The Myth of “Instant Gratification Christianity”

The 21st century has given birth to dozens of great advances in terms of technology. Anything you could possibly think of is available at your fingertips or at a push of a button.

However, there is an added effect. Because of these advancements, we can get goods and services faster than we could a decade or two ago. Don’t know what I mean? Let me give you some examples:

If you are hungry and don’t want to get up and make something or open your fridge to see what’s inside, you can go to websites or apps like Doordash or Grubhub to get something from a restaurant and get it in a half-hour to an hour. This service is even available for fast foods like McDonald’s and Burger King.

What if you want an article of clothing or a household essential, and don’t want to drive to the nearest Target and waste gas (I wouldn’t blame you though considering the price of gas these days.)?

With Amazon, you can get it within a couple of hours, or at most a day or two, if it’s in stock. Even stores like Target and Walmart have this type of service.

While all these things may seem like they have a more positive connotation than negative, there is an issue. It’s “instant gratification”. That means you “fill that hole”, or quench something of yours quickly; A side effect, or to some an added benefit of these technological advancements.

This means, as Christians, some of us come to expect that gratification when it comes to the requests we make to God each day. We want our answer or our problem solved immediately after we say “Amen”. As discussed many times before in this publication, we have to wait for God’s timing, which is the subject of this month’s piece. Also being discussed will be why instant gratification cannot come with being a Christian, hence the title including the word “Myth”.

Let’s start with what the word says about prayer in the first place.: “…but in every situation, by prayer and petition, with thanksgiving, present your requests to God. And the peace of God, which transcends all understanding, will guard your hearts and your minds in Christ Jesus.” – Philippians 4:6-7

Here, Paul is writing a letter to the people about their faith. Notice that nowhere in that passage does he mention that “your answer will come immediately”. There is no instant gratification when it comes to prayer, except of course when you first come to accept Christ. Pastor Mike likes to mention one of the church members who said that “that is one prayer that God will always answer immediately.”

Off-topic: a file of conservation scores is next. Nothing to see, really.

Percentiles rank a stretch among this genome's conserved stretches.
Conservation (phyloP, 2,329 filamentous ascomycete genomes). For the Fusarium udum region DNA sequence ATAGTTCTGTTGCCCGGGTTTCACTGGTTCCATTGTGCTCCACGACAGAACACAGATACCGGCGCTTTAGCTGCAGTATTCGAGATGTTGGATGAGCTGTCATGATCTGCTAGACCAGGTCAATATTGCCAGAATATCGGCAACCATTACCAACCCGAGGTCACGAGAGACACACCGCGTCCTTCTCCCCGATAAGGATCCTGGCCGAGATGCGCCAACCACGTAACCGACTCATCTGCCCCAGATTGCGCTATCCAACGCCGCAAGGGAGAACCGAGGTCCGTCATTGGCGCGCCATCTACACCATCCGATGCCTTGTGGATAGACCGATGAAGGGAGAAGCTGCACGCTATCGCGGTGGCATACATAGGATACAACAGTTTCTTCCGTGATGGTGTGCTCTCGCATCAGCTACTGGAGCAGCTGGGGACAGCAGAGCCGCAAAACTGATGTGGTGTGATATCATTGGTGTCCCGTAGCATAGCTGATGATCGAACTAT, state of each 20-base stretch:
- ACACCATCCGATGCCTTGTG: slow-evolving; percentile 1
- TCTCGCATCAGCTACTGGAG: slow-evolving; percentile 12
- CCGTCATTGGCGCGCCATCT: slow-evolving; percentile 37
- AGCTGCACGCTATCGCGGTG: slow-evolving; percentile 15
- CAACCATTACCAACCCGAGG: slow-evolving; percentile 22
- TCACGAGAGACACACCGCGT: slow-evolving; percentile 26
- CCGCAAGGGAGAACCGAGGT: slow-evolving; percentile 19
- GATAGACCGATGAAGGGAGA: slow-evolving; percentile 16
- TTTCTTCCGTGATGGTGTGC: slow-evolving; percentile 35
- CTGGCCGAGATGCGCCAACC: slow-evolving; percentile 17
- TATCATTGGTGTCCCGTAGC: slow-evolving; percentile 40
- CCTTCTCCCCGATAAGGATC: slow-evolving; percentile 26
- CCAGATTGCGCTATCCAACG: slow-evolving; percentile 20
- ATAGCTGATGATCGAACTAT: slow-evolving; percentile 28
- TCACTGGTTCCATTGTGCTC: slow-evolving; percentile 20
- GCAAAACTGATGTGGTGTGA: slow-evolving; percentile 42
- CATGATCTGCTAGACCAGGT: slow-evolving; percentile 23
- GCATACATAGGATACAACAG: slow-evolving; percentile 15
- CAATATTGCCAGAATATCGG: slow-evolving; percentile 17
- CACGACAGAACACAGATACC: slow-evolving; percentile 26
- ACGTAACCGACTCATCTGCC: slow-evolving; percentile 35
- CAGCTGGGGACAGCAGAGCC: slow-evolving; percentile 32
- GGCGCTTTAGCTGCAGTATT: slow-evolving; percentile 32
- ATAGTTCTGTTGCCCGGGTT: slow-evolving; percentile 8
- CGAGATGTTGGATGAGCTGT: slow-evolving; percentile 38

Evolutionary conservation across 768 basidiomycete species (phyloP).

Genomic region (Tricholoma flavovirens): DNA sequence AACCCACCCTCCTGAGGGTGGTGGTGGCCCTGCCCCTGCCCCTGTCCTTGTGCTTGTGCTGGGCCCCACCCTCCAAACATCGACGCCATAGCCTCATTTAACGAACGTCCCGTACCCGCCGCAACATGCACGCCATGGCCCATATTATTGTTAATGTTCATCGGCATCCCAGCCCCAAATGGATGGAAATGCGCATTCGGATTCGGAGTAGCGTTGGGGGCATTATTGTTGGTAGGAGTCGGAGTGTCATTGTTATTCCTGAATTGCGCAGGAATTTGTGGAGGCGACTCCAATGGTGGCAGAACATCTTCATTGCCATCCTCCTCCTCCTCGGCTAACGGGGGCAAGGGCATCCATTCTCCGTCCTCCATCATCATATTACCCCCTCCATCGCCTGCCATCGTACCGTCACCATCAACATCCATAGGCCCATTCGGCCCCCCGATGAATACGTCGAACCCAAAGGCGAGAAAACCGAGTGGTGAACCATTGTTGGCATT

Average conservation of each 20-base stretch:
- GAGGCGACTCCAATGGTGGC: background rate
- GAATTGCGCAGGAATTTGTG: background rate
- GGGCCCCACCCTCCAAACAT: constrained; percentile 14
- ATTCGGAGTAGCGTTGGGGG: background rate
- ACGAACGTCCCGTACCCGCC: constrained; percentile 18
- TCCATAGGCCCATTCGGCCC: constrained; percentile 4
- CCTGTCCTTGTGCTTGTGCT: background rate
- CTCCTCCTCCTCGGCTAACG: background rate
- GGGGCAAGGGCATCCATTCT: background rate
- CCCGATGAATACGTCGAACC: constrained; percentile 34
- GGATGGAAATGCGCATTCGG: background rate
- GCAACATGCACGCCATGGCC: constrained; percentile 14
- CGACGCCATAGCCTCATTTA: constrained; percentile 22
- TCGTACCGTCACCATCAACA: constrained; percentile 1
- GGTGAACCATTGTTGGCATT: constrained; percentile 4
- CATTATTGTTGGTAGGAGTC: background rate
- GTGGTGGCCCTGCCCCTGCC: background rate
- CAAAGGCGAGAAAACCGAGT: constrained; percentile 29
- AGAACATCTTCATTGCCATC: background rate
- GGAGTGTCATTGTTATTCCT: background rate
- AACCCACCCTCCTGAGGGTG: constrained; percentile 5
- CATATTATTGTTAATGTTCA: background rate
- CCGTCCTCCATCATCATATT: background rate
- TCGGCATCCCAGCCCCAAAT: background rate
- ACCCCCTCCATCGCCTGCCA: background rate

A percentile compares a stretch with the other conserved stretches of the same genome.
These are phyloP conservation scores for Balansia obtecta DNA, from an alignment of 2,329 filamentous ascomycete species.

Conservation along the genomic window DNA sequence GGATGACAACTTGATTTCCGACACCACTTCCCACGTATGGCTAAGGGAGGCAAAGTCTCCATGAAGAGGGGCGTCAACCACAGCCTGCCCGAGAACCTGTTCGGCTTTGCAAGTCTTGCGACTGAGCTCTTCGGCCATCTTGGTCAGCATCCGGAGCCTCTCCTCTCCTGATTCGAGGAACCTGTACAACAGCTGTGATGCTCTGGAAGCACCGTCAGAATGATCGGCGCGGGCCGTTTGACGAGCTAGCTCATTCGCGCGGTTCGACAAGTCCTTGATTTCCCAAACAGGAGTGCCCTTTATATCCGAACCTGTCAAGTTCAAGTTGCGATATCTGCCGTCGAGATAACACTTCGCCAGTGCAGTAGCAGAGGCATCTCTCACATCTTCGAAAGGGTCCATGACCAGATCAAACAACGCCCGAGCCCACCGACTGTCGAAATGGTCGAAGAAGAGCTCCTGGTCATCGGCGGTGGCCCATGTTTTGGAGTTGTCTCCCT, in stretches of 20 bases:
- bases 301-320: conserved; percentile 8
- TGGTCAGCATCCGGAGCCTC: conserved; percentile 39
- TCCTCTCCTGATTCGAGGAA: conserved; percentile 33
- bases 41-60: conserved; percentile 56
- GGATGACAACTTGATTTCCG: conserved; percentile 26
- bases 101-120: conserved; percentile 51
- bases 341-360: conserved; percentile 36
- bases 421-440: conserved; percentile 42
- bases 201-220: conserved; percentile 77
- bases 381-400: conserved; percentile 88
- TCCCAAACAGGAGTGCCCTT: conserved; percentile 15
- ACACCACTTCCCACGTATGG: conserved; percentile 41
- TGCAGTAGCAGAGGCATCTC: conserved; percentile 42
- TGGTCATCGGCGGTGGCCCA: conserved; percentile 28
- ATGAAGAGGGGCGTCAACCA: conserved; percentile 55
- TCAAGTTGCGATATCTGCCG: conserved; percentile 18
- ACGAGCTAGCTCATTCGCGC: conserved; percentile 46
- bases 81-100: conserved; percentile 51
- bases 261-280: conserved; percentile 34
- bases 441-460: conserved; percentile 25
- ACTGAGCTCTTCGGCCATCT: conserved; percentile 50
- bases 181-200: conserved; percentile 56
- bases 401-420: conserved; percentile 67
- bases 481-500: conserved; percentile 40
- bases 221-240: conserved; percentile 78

With that said, how does a Christian, living in an age where just about everything is instant, develop patience? I will admit, in my own walk, I have found it harder to develop patience for many things. That includes an answer from God about something that I’ve prayed for. I am also extremely confident that I’m not the only one who has gone through something like this.

To start your process of developing patience, look first to God’s word. Many verses relate to patience in the bible, but the one that I’m gonna kick off with is from Ecclesiastes 3:11 —“He has made everything beautiful in its time. He has also set eternity in the human heart, yet no one can fathom what God has done from beginning to end.”

This means that since God has made everything in this world in time, he can make us beautiful in time as well. Remember what it says in Philippians 1:6 — “…he who began a good work in you will carry it on to completion until the day of Christ Jesus.

Those verses can help with your mindset of trying to develop patience. If you know that He’s still working on you, you can say to yourself, “Ok, God’s still working on me. I know this will come eventually.”

Another way that could be helpful is to pray, though it may not be easy. Praying for patience is probably one of the hardest things to pray about. Especially now, going back to the earlier points about how instant our culture has become. However, it can be easy to start praying this way: “God, thank you for this day. Forgive me for being impatient and stubborn, and help me to find patience as I continue on my walk with you.”

A simple prayer like that can start the process of shedding that stubborn and impatient nature, and helping you get more patient about the things you pray about, or in general.

We might live in a culture that is fueled by instant gratification, and our walk with God should not be expected to be the same. Look to his word, pray for patience, and remember that it is not to our timing but His timing.